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Year : 2023  |  Volume : 12  |  Issue : 1  |  Page : 13

Evaluation of hospital wastes management with emphasis on genotoxic wastes in Semnan University of Medical Science's hospitals

1 Department of Environmental Health, Student Research Committee, Semnan University of Medical Sciences, Semnan, Iran
2 Department of Environmental Health, Kashan University of Medical Sciences, Kashan, Iran
3 Department of Land, Water, and Environment Research, Korea Institute of Civil Engineering and Building Technology (KICT), Goyang, Republic of Korea
4 Department of Occupational health, School of Health, Guilan University of Medical Sciences, Rasht, Iran
5 Department of Environmental Health, Semnan University of Medical Sciences, Semnan; Department of Environmental Health, School of Health, Kashan University of Medical Sciences, Kashan, Iran

Correspondence Address:
Dr. Safiye Ghobakhloo
Department of Environmental Health, Semnan University of Medical Sciences, Semnan; Department of Environmental Health, School of Health, Kashan University of Medical Sciences, Kashan
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Source of Support: None, Conflict of Interest: None

DOI: 10.4103/ijehe.ijehe_21_21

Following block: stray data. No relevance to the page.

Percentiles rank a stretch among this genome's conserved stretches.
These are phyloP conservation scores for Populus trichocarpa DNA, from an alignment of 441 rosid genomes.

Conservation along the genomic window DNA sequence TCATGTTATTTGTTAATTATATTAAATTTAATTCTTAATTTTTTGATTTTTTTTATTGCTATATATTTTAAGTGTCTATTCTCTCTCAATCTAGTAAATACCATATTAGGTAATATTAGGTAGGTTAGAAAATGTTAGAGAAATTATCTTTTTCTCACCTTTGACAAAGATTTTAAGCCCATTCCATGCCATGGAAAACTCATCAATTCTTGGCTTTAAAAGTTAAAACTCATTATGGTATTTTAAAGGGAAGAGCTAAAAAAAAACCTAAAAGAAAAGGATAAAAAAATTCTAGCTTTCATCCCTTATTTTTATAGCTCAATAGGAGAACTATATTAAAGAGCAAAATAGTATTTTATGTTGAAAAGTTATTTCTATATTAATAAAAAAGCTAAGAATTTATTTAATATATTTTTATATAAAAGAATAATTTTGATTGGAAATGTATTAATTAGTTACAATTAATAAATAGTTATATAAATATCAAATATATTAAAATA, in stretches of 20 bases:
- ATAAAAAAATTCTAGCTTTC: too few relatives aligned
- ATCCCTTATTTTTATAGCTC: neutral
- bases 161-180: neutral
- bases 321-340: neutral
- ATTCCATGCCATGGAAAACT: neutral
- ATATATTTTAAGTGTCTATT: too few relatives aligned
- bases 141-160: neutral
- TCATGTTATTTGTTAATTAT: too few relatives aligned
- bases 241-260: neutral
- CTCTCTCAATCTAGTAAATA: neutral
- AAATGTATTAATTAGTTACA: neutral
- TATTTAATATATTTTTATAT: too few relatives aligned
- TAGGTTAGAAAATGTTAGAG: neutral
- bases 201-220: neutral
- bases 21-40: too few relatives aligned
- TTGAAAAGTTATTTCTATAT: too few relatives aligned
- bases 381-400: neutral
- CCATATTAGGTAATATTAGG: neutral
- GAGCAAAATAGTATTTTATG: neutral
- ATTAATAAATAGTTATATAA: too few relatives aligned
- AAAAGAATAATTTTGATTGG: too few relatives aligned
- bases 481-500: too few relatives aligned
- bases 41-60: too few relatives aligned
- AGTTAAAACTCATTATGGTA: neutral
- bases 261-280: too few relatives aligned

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Aims: This study aimed to evaluate the management of hospital wastes with an emphasis on genotoxic waste. In this regard, wastes production rate, separation method, temporary storage, collection, and disposal were investigated. Materials and Methods: A comprehensive survey was conducted at six public hospitals by designing a questionnaire regarding medical waste management. Furthermore, face-to-face interviews were arranged. Results: The results demonstrated that the generation rate of total medical waste, hazardous-infectious waste, genotoxic waste, and the generation rates of general waste in Semnan city were 2.904, 0.9 (31%), 0.09 (3%), and 1.914 (66%) kg/bed-day, respectively. Approximately 50% of the hospitals used unsuitable containers to collect genotoxic wastes from hospital wards. It was found that all the hospitals have temporary storage rooms. However, there is not a specific and separate temporary storage place for genotoxic wastes in the hospitals. Four hospitals (83.3%) are equipped with steam sterilization and shredding equipment. One hospital (16.7%) has steam sterilization without shredding for treating infectious and sharp wastes. In this study, chemical neutralization was considered the principal method for treating genotoxic waste in hospitals. Moreover, lack of staff training (46% of hospitals) and shortage of personal-protective equipment (85% of hospitals) were considered significant problems in these hospitals. Conclusions: This study revealed that the healthcare waste management index is acceptable for all types of hospital wastes except for genotoxic waste. Therefore, it is essential to pay more attention to the on-site collection and safe storage of genotoxic wastes. Furthermore, in terms of treatment, transfer, and disposal stages, general hospital waste was managed properly compare to genotoxic waste.

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